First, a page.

Background: Skeletal muscle is known to be a target of THs, regulating oxygen consumption, fiber composition, calcium mobilization and glucose uptake. However, a possible role for THs in muscle homeostasis and cellular metabolism under pathological has never been investigated. Food deprivation induces skeletal muscle atrophy, causing metabolic changes, and forcing the tissue to utilize fatty acid as the main oxidation substrate. Aim of this project was to understand whether T3 influence skeletal muscle metabolism during fasting.
Methods: Adult male BALB/C mice were food deprived for 48h (STV), and daily treated with intraperitoneal injections of T3 (100 μg/Kg BW) (STVT3) or vehicle as controls. At the end of the experiments, Tibilias anteriors were collected and firstly laminin stained sections were analyzed for myofiber sizes by IF microscopy. Secondly, the number of glycolytic, intermediate or oxidative fibers per cross section area on NADH stained histological sections was analyzed. Mitochondria content, indicative of a more oxidative metabolism, was then analyzed by qRT Syber Green PCR for PGC-1a mRNA.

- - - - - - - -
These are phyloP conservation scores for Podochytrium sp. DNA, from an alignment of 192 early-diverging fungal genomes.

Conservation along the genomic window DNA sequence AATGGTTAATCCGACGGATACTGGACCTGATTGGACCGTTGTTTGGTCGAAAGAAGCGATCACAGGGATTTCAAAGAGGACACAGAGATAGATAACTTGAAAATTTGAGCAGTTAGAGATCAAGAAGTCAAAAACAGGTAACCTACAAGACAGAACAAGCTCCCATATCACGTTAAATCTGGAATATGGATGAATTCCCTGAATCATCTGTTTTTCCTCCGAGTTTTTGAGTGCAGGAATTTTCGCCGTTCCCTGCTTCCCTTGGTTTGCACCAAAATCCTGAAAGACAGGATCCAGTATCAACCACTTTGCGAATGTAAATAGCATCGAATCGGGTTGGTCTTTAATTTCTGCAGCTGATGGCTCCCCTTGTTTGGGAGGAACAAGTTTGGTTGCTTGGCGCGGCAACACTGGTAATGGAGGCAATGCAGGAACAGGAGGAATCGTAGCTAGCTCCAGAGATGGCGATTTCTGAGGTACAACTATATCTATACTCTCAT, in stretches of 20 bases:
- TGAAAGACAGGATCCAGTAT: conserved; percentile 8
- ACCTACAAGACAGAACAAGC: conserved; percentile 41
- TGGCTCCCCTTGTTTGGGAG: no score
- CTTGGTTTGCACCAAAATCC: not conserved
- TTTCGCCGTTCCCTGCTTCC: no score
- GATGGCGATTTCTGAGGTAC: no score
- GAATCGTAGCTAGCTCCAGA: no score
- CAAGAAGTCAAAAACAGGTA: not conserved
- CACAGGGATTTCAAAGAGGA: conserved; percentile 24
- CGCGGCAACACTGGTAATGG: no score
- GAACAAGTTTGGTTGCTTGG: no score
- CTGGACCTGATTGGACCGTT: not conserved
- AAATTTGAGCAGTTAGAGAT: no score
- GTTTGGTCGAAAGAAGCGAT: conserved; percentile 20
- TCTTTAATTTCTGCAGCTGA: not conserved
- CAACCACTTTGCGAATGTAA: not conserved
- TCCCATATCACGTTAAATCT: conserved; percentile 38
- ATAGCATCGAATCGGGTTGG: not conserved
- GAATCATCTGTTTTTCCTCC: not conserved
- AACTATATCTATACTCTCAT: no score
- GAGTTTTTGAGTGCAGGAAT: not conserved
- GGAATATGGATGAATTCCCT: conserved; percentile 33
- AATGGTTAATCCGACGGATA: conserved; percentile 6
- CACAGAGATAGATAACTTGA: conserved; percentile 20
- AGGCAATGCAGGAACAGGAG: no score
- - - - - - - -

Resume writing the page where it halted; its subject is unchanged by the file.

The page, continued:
Results: As expected, laminin staining evidenced a reduction in Cross Sectional Area of the myofibers induced by fasting (STV), as a sign of atrophy. The cited reduction was significantly hampered by the presence of T3 in the STVT3 group. Secondly, T3 was able to significantly reduce the shift in the metabolism towards a more oxidative state (P<0.05) and a less glycolytic one (P<0.01) induced by fasting. Coherently, T3 reduced the increase in PGC-1a mRNA level induced by fasting in the STV group (P<0.05).
Conclusions: The decrease of the amount in oxidative muscle fibers during T3 treatment in STV agrees with a less expression of PGC-1a, a molecular marker of mitochondriogenesis and fatty acid oxidation. Therefore, T3 treatment during fasting seems to exert a protective role on the metabolism of muscle fibers.
20 May 2017 - 23 May 2017